I am creating a Subxt call where I need to add support for a signed extension that my chain uses. Is there an example of where I can add support for a signed extension?

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Edit Oct 16 2023:

As of Subxt 0.32, there is now a SignedExtension trait in Subxt, and an signed_extensions::AnyOf type which can be given some Config and tuple ofSignedExtensionimpls, and itself implementsExtrinsicParams. This AnyOf` type is also smart, and will only apply the necessary signed extensions and in the correct order based on the chain metadata.

So, nowadays one can implement new SignedExtensions as needed, add them to the list of signed extensions provided in AnyOf (see the SubstrateConfig for the default list), and then write some function or interface if you want to make configuing the user parameters easier for people.

See an example of this here: https://github.com/paritytech/subxt/blob/cd5060a5a08c9bd73477477cd2cadc16015e77bf/subxt/examples/setup_config_signed_extension.rs

You can, however, still do as before and implement ExtrinsicParams yourself if preferred, which is explained below.

Original answer:

So, when you create a client in Subxt (eg an OnlineClient) you pass it some Config (eg SubstrateConfig or PolkadotConfig). One of the things that this config does it describe how to encode the signed extensions for an extrinsic.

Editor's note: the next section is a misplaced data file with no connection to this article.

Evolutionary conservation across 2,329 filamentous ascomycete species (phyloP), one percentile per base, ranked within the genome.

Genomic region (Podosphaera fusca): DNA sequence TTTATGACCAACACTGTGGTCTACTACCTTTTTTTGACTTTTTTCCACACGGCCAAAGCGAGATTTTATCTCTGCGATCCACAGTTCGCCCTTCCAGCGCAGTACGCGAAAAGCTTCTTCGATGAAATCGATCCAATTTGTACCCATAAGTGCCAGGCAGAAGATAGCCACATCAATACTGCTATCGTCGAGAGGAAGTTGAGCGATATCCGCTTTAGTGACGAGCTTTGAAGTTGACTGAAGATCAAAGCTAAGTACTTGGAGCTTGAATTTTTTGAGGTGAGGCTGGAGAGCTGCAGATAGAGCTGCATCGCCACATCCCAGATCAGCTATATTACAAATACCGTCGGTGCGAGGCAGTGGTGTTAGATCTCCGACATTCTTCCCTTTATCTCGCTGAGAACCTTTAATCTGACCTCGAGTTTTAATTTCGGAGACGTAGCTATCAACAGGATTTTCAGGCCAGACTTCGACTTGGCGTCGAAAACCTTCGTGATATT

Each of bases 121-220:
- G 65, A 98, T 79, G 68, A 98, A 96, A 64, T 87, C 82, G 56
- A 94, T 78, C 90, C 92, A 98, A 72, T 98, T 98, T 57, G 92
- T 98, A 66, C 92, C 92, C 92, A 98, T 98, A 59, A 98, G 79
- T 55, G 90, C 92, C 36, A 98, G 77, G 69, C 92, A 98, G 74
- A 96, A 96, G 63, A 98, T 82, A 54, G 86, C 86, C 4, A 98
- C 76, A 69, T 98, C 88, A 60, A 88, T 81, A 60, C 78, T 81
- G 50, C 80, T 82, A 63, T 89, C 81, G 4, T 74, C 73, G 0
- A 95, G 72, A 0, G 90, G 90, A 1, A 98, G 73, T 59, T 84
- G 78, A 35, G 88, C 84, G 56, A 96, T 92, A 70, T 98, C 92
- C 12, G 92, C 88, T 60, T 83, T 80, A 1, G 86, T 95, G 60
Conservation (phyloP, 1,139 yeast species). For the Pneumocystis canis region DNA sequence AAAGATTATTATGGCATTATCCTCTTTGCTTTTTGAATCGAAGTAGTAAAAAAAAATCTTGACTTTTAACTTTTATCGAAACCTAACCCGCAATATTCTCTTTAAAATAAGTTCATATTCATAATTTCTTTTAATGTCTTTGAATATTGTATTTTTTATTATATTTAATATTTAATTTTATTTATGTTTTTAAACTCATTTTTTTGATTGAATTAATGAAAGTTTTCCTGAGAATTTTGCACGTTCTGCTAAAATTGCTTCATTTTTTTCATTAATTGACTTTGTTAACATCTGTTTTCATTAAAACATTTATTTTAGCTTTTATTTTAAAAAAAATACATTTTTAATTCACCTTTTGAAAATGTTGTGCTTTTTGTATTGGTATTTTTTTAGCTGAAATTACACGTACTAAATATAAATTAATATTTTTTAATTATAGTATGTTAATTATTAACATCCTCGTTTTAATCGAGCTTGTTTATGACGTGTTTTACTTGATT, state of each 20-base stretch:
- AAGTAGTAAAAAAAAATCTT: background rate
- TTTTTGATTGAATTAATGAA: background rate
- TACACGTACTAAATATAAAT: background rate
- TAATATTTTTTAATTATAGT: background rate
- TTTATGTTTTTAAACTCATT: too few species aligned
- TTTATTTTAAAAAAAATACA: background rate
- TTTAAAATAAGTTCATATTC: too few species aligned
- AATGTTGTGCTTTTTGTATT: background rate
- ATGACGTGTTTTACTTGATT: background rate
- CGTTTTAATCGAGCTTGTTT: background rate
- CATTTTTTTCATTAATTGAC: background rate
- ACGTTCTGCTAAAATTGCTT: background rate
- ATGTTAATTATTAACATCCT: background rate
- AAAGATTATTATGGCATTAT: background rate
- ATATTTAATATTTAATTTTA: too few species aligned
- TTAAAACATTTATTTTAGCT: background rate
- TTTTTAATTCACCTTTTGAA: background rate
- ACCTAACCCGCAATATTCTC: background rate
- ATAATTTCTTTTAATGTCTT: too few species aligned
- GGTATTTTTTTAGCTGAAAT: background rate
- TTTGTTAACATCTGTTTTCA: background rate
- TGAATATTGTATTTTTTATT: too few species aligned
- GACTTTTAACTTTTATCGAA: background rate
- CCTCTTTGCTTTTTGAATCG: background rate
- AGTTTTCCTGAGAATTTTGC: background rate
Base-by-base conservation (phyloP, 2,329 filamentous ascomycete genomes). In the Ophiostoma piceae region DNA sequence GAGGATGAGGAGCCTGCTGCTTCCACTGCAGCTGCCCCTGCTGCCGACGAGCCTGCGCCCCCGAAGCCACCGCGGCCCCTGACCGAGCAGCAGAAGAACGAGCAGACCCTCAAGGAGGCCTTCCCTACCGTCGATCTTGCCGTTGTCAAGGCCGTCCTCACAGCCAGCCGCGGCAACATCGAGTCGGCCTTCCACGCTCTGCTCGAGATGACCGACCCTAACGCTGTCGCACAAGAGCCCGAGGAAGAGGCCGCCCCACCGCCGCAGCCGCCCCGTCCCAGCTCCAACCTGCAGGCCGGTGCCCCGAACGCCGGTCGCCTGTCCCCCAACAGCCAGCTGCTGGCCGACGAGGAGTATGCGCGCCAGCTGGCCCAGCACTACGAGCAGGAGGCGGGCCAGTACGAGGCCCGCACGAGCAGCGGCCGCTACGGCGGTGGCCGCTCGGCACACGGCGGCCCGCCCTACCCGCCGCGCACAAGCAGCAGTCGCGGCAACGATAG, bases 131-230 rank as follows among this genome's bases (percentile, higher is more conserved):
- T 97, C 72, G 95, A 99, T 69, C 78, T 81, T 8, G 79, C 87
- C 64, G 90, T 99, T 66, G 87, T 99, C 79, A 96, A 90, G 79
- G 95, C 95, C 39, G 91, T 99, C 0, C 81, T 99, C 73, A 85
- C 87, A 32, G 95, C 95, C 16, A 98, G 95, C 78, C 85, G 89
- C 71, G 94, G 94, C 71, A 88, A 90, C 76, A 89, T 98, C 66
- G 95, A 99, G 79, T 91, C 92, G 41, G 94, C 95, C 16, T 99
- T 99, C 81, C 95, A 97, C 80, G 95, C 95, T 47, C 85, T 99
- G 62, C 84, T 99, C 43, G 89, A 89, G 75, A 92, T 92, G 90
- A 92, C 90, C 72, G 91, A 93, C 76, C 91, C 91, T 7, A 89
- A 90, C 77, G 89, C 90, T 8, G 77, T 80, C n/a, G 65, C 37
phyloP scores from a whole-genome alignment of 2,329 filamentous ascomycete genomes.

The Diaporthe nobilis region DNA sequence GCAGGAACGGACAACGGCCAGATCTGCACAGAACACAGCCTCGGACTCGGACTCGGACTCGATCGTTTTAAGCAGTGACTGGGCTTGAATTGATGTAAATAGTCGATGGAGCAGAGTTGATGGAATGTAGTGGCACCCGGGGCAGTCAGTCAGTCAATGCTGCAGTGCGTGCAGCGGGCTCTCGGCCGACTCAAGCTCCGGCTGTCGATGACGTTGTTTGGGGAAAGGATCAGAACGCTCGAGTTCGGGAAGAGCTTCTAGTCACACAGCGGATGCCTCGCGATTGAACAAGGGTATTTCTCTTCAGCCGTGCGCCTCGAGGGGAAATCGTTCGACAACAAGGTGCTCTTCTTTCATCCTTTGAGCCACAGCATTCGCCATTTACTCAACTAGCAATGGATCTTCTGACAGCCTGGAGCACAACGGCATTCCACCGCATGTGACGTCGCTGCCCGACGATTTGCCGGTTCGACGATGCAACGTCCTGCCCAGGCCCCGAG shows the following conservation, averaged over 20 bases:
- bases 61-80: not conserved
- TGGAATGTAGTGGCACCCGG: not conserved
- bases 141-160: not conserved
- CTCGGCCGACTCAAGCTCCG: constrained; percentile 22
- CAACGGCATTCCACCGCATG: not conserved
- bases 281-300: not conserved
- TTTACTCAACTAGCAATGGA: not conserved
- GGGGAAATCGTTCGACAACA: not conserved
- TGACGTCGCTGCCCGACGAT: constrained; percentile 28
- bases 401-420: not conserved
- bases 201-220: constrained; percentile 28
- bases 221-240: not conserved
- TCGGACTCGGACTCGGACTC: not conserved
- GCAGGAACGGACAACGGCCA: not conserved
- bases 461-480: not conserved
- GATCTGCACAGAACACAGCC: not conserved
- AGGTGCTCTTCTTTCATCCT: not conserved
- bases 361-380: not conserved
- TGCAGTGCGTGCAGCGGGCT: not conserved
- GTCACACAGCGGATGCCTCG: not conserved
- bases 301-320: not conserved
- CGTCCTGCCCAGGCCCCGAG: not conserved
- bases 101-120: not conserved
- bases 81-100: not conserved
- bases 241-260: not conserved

To implement your own encoding of custom signed extensions, implement the ExtrinsicParams trait (https://docs.rs/subxt/0.28.0/subxt/config/extrinsic_params/trait.ExtrinsicParams.html). This interface lets you define some "builder" type that users construct to pass params in to the relevant functions, and then how to encode the additional and extra params when asked to.

By default, we implement this trait for a BaseExtrinsicParams type which covers default Substrate/Polkadot params like so: https://docs.rs/subxt/0.28.0/src/subxt/config/extrinsic_params.rs.html#59. Hopefully this implementation can serve as inspiration :)

Side Note: How do you know which extra and additional things the node you're talking to expects? Well, if you look in the metadata downloaded from a node you want to connect to, it will contain an extrinsic property which then contains a list of—in order—each extra and additional type that it's expecting. You can make sure to encode the same types in your implementation of ExtrinsicParams.

Once you have implemented this trait on your custom type, create some config like MyConfig which uses it:

enum MyConfig {}
impl Config for MyConfig {
    type Index = <SubstrateConfig as Config>::Index;
    type Hash = <SubstrateConfig as Config>::Hash;
    type Hasher = <SubstrateConfig as Config>::Hasher;
    type Header = <SubstrateConfig as Config>::Header;
    type AccountId = <SubstrateConfig as Config>::AccountId;
    type Address = <SubstrateConfig as Config>::Address;
    type Signature = <SubstrateConfig as Config>::Signature;
    // ExtrinsicParams are different; use the custom type:
    type ExtrinsicParams = MyCustomExtrinsicParams;

(in this case, we are just using the same params as the SubstrateConfig and only changing how the extra/additional params are encoded; you may have other things you need to change though)

Finally, use this config:

let client = OnlineClient::<MyConfig>::new().await?;

And now when you create extrinsics, the correct additional/extra params will be encoded by default, or can be provided by the user as an argument to calls like api.tx().sign_and_submit_then_watch(...).

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